Justine Tyerman is a New Zealand journalist, travel writer and sub-editor. Married for 36 years, she lives in rural surroundings near Gisborne on the East Coast of New Zealand with her husband Chris.
Lucy was highly offended when she overheard us discussing whether to take the mountain route over the Crown Range from Wanaka to Queenstown Airport or the low road via Cromwell.
She assumed we were doubting her ability to scale the 1076m-high pass with a dusting of fresh snow, and the seven hairpin bends on the descent into the Wakatipu Basin.
After a week on the road, my driver-husband Chris and I had bonded with Lucy, who despite her English-sounding name, was of Italian extraction, her middle name being Fiat and her surname Ducato… which may account for her emotional outburst on our last day together.
“After carrying you safely from Christchurch to Queenstown, over Arthur’s Pass and all the way down the West Coast, sheltering you from wild weather at Jackson Bay, keeping you cosy in the sleet and the sub-zero temperatures in Wanaka, and waiting patiently while you went for your interminable walks, you doubt my grunt to climb a trifling 1076 metres and negotiate a few wussy corners. I am from the distinguished Fiat Ducato family, raised on mountain roads three times this height, I’ll have you know,” she said haughtily.
Apologising for ever doubting her horsepower, we packed away our cooking gear and locked Lucy’s ample storage cupboards into travel mode for the last time and reluctantly trundled away from our idyllic overnight stop at Glendhu Bay on the shores of Lake Wanaka.
A stunning sunset at Okarito Beach on the West Coast of the South Island. Photo: Justine Tyerman
We had spent a blissful week on a “slowcation” roadie down the West Coast of the South Island exploring places we had whizzed through on former trips and finding obscure out-of-the-way places to camp.
Being fully self-contained in our 6-berth JUCY Casa Plus, nicknamed Lucy Class, we had the luxury of stopping wherever we pleased for as long as we wished, which gave us a heady sense of freedom.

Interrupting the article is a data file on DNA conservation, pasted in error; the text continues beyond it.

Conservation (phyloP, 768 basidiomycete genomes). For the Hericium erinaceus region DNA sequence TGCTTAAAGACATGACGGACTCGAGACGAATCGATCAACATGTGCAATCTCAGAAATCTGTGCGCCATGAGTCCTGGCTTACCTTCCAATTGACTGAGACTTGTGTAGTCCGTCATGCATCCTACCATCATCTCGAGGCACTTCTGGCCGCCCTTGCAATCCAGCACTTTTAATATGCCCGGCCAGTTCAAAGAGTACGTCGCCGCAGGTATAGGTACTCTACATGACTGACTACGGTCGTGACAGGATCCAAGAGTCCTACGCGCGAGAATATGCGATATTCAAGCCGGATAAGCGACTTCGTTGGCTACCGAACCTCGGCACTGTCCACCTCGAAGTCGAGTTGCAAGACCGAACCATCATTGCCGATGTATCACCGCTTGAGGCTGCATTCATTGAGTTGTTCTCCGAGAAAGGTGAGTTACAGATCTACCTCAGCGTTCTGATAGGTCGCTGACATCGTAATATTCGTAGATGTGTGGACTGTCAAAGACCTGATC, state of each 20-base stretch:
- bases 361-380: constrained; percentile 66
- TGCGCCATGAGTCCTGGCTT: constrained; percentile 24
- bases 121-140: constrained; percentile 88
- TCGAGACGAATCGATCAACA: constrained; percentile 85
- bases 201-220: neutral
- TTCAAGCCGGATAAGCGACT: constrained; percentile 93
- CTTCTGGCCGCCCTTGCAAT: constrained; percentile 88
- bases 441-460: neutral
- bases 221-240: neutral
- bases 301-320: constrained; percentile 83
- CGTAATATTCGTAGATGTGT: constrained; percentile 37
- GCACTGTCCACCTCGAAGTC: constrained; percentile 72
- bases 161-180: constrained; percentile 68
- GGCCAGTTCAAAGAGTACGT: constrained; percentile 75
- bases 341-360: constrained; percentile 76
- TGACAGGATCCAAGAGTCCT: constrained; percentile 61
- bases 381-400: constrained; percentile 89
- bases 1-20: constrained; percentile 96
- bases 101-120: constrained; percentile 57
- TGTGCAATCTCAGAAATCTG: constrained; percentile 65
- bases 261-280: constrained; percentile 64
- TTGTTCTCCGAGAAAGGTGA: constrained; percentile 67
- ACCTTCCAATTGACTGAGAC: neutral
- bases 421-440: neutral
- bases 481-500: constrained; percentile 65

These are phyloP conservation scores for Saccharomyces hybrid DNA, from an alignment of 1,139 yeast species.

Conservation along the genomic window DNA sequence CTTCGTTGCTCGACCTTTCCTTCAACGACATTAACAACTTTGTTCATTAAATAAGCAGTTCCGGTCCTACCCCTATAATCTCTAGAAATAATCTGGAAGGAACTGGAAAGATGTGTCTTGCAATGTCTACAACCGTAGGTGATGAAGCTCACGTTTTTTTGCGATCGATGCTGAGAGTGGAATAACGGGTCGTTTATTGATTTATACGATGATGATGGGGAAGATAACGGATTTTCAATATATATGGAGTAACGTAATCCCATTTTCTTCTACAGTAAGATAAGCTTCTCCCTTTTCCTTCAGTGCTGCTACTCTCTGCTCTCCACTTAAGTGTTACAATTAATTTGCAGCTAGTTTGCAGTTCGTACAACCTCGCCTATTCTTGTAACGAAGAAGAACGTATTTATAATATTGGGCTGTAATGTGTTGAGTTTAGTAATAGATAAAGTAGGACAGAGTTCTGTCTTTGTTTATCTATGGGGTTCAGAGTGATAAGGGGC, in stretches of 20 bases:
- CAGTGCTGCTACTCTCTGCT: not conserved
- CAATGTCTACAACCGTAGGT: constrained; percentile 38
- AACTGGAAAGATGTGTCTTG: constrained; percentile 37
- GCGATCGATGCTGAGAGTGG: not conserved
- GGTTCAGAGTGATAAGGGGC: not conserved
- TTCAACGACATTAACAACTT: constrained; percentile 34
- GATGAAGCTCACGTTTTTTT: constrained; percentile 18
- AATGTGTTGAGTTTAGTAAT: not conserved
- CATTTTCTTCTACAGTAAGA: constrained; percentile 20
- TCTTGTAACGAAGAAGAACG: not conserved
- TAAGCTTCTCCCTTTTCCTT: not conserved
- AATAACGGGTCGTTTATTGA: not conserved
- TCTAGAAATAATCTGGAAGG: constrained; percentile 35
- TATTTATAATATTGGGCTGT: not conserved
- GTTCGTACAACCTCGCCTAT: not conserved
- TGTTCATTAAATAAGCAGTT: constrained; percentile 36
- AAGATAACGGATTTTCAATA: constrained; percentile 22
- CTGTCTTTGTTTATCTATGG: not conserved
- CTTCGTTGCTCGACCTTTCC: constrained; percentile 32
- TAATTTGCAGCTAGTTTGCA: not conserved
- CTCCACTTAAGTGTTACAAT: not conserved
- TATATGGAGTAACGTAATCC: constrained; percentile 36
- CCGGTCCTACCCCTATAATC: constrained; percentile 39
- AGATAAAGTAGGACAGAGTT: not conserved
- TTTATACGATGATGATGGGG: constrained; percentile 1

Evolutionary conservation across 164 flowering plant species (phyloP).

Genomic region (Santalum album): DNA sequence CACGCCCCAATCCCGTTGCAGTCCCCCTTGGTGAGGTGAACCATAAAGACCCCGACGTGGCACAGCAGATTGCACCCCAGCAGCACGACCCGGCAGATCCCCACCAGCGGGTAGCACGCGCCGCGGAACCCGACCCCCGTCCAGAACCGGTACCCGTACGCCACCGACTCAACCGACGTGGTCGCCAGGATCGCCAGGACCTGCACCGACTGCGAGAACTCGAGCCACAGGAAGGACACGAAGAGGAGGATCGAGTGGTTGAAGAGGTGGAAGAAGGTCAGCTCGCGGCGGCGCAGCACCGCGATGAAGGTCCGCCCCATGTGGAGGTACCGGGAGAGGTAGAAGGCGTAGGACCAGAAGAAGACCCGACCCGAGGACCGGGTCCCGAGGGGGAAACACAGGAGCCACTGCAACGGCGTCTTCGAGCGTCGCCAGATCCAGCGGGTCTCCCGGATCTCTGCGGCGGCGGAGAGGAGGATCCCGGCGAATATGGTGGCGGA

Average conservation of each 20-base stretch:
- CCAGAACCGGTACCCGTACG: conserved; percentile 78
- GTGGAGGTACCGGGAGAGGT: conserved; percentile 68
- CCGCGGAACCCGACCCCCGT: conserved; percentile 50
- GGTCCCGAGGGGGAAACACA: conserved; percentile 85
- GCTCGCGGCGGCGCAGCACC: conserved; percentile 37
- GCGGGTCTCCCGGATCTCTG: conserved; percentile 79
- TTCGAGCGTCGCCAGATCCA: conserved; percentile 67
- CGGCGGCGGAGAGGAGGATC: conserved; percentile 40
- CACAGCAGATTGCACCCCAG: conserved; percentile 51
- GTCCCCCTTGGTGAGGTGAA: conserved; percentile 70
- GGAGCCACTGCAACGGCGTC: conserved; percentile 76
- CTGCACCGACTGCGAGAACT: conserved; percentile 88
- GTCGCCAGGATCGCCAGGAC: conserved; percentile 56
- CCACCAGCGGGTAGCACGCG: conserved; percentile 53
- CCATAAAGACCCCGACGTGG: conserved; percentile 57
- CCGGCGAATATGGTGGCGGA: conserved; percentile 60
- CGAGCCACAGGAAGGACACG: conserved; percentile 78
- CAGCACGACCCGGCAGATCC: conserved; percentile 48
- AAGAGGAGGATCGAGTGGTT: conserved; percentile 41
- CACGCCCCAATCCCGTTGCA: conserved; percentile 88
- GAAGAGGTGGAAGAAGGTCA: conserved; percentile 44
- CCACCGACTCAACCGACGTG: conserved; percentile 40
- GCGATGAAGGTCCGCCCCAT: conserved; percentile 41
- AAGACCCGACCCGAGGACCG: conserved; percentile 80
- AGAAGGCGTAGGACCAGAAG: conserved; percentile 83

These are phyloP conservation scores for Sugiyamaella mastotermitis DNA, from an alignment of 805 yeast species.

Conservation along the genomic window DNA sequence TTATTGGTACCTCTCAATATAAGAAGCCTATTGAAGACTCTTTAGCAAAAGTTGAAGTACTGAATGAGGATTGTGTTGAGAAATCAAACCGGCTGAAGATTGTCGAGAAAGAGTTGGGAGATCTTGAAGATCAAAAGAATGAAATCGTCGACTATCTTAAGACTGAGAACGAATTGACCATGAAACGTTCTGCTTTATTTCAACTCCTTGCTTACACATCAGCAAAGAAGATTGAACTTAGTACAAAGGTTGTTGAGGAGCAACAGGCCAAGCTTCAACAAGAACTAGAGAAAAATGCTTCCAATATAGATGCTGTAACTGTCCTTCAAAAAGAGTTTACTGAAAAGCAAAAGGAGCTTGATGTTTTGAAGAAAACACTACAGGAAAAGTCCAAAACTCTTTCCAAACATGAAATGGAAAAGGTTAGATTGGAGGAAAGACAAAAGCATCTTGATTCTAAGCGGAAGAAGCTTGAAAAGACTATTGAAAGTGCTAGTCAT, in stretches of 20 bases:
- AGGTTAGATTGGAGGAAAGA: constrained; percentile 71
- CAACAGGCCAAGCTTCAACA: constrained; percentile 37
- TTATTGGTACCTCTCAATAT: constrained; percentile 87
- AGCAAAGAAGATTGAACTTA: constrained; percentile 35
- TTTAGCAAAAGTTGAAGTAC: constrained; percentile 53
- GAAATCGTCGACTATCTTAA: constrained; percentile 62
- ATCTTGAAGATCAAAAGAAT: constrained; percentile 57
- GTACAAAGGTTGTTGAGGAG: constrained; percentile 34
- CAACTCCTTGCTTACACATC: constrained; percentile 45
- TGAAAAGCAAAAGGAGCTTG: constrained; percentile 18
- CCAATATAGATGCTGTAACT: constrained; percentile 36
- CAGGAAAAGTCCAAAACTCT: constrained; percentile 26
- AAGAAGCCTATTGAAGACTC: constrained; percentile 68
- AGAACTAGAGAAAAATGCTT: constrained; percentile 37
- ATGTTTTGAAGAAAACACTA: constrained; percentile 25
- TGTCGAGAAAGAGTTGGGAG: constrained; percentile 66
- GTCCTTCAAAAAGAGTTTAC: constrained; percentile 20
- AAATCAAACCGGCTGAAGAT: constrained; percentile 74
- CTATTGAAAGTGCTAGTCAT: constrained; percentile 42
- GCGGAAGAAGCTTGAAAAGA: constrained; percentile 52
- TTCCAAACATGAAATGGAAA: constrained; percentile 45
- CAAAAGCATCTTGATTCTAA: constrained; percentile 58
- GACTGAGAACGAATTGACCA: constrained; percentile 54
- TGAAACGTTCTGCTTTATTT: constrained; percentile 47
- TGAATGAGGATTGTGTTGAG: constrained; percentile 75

It took a while to reprogramme ourselves to the fact we had no deadlines to meet, no check-in, check-out times to worry about and were totally free agents. The sole focus of every day was to find stunning spots to stop for lunch, dinner, hiking and overnighting.
We drove a maximum of about three hours a day, exploring spectacular places like the astonishing limestone rock formations at Castle Hill on SH73, the exquisite Devil’s Punch Bowl waterfall at Arthur’s Pass and the silvery lagoon at Okarito, the nesting ground of the rare and sacred white heron or kotuku.
Chris dwarfed by massive sandstone rocks at Castle Hill on SH73. Photo: Justine Tyerman
But Lucy’s favourite time of day was when we returned from our expeditions for showers and beer as the sun went down in kaleidoscope of fire on a deserted West Coast beach. She turned on her heaters and lights, relishing the opportunity to show off the facilities that allow her to snootily rank at the top of JUCY’s campervan and motorhome range. With her fridge full of food and her three gas hobs and stove humming, dinner was only ever 15 minutes away.
Showering in a confined space was quite an art and required a high degree of organisation, ensuring one had everything needed before enclosing oneself in a cubicle about a quarter the size of a regular shower. The gas-heated hot water cylinder allowed for two 3-4 minute hot showers, or longer when we were plugged into mains power at a camping ground.
The convenience of an onboard shower and loo was immeasurable. It sure beat traipsing to a cold, dark facilities block on a freezing night.
We purchased two brand new hot water bottles before leaving home thinking we would need them at night but they got the biff after five minutes in our cosy beds which were amply supplied with winter duvets and pillows.
When we pulled the blinds and stuck the insulated covers to the windscreen and cabin windows with suction pads, we were so snug we had to open one of the two skylights… even in the snow.
The excitement of waking with the dawn and looking out the window at a different Aotearoa gem every day was priceless — the desolate storm-blasted beach and angry grey seas of Jackson Bay, the pink peaks of the Southern Alps at Franz Josef, the black mirror of Lake Matheson, the necklace of snowy mountains surrounding us at Glendhu, every new day was remarkable.
Our fully self-contained 6-berth, 2015 Fiat Ducato 2.3 litre diesel JUCY Casa Plus, nicknamed Lucy Class, en route to Arthur’s Pass with a storm brewing. Photo: Justine Tyerman
I hugged Lucy and we both shed a tear or two (Lucy and I that is) as we handed over the keys to Megan at Queenstown Airport. She had safely carried us 1000km over mountain passes and down the length of the West Coast through snow, rain, gales and sunshine without the slightest whimper. She was a dream to drive and operate, apart from when we queried her ability to handle the Crown Range road. To appease her, we took the high road over the range that day and had a farewell lunch of Arrowtown pies beside the Arrow River, my childhood haunt.
After a week, you cannot help but develop an affectionate relationship with your home on wheels — especially an Italian one. A motorhome roadie has an intimacy that no other trip can even approximate. We were besotted with Lucy.
I understood with absolute clarity why people of a certain age sell their homes of a lifetime, buy or even build a Lucy-equivalent and begin new and simpler lives, as nomads.